Some studies have suggested favorable effects on cardiovascular risk factors whereas others studies have been inconclusive, he said.

Even though the findings in this study were statistically significant, the new study was too small to be conclusive, Fonarow said.

"In addition, since this study was conducted at a single center and the primary [change in heart attack, stroke and death] was not statistically significant without adjustment for other factors, more studies and replication of these findings are needed," he said.

More information

For more information on heart disease, visit the American Heart Association.

SOURCES: Robert Schneider, M.D., director, Institute for Natural Medicine and Prevention, Fairfield, Iowa; Gregg Fonarow, M.D., professor, cardiology, University of California, Los Angeles; Nov. 13, 2012, Circulation: Cardiovascular Quality and Outcomes


'/>"/>
Copyright©2012 ScoutNews,LLC.
All rights reserved  

Related medicine news :

1. Meditation appears to produce enduring changes in emotional processing in the brain
2. Meditation May Help Fight Loneliness, Study Says
3. Mindfulness meditation reduces loneliness in older adults, Carnegie Mellon study shows
4. Exercise, Meditation Can Beat Back Cold, Flu, Study Finds
5. Meditation Method a Matter of Taste
6. Mindful Meditation Tied to Healthy Brain Changes: Study
7. Meditation practice may decrease risk for cardiovascular disease in teens
8. Meditation practice may decrease risk for cardiovascular disease in teens
9. Lone Star Tick Bite Might Trigger Red Meat Allergy: Study
10. Acupuncture Might Ease Fatigue Linked to Breast Cancer
11. Play-Focused Program Might Help Kids With Autism
Post Your Comments:
*Name:
*Comment:
*Email:
Related Image:
Meditation Might Cut Risk of Heart Attack, Stroke in Blacks
(Date:10/13/2017)... ... 2017 , ... The American Board of Family Medicine's (ABFM) Board of Directors ... Officer, succeeding Dr. James C. Puffer upon his retirement. Dr. Newton will serve in ... retirement at the end of 2018. Upon assuming the role of President and CEO ...
(Date:10/13/2017)... ... October 13, 2017 , ... PurhealthRX , a leading Health and Nutrition ... the Purzorb™process to full spectrum CBD oil will revolutionize the rapidly growing CBD market ... can be easily incorporated into liquid products, while reducing costs to end users. , ...
(Date:10/13/2017)... , ... October 13, 2017 , ... Lori R. Somekh, ... member of ElderCounsel, a national organization of elder law and special needs planning attorneys. ... and rules. It also provides a forum to network with elder law attorneys nationwide,” ...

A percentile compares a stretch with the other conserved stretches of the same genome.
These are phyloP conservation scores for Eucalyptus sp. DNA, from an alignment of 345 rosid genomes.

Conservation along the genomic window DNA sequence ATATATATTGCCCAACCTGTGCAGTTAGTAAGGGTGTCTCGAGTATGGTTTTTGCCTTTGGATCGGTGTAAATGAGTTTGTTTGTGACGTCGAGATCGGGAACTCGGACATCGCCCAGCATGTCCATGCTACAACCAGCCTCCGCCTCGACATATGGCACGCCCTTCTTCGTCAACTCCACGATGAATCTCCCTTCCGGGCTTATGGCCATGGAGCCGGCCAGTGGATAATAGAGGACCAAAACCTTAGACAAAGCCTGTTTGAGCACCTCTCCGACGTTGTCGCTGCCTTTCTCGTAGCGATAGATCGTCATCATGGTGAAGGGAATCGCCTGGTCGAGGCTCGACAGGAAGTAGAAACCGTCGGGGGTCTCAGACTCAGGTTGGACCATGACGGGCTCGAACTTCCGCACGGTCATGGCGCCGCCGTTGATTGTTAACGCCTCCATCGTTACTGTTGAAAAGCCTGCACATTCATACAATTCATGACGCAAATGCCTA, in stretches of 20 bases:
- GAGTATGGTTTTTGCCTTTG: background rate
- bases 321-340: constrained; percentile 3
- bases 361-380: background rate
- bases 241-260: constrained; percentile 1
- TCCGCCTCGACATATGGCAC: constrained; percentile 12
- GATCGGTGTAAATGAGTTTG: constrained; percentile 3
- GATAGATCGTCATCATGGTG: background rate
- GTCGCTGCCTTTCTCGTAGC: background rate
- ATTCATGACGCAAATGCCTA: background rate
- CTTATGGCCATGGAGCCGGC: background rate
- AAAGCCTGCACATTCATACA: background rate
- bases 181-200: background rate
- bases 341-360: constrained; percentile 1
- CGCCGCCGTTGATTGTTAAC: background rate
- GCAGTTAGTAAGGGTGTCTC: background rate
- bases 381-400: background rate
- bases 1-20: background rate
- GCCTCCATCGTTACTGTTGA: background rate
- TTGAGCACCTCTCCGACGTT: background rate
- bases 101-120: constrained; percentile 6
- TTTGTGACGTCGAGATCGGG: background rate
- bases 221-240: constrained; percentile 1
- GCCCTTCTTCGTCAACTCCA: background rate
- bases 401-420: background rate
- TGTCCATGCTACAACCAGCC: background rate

(Date:10/13/2017)... ... October 13, 2017 , ... Many families have long-term insurance ... care insurance companies have a waiver for care if the client has a cognitive ... the family pays for care, is often waived, so the benefits from their insurance ...
(Date:10/13/2017)... NY (PRWEB) , ... October 13, 2017 , ... Ellevate ... people in business to advocate for action towards gender equality at their inaugural Summit ... from around the globe, and reached a social audience of over 3 million. To ...
Breaking Medicine News(10 mins):
(Date:9/25/2017)... , Sept. 25, 2017  EpiVax, Inc., a ... design, and immune-engineering today announced the launch of ... development of personalized therapeutic cancer vaccines. EpiVax has ... exclusive access to enabling technologies to the new ... will lead EpiVax Oncology as Chief Executive Officer. ...
(Date:9/22/2017)... 22, 2017 AVACEN Medical (AVACEN) announced that ... successfully helping those with the widespread pain associated with ... Amanda in Essex, England commented, ... hair, experiencing no sleep at all, tremendous pain, with ... cannot recommend [the AVACEN 100] enough, how this has ...
(Date:9/18/2017)... , Pa. and KALAMAZOO, Mich. , ... Allentown, Penn. , and OptiMed Specialty Pharmacy of ... business partnership to offer a strategic hub service that ... Healthcare,s highly sought-after personal spirometer, Spiro PD 2.0, and ... A spirometer is a medical device used to ...
Breaking Medicine Technology: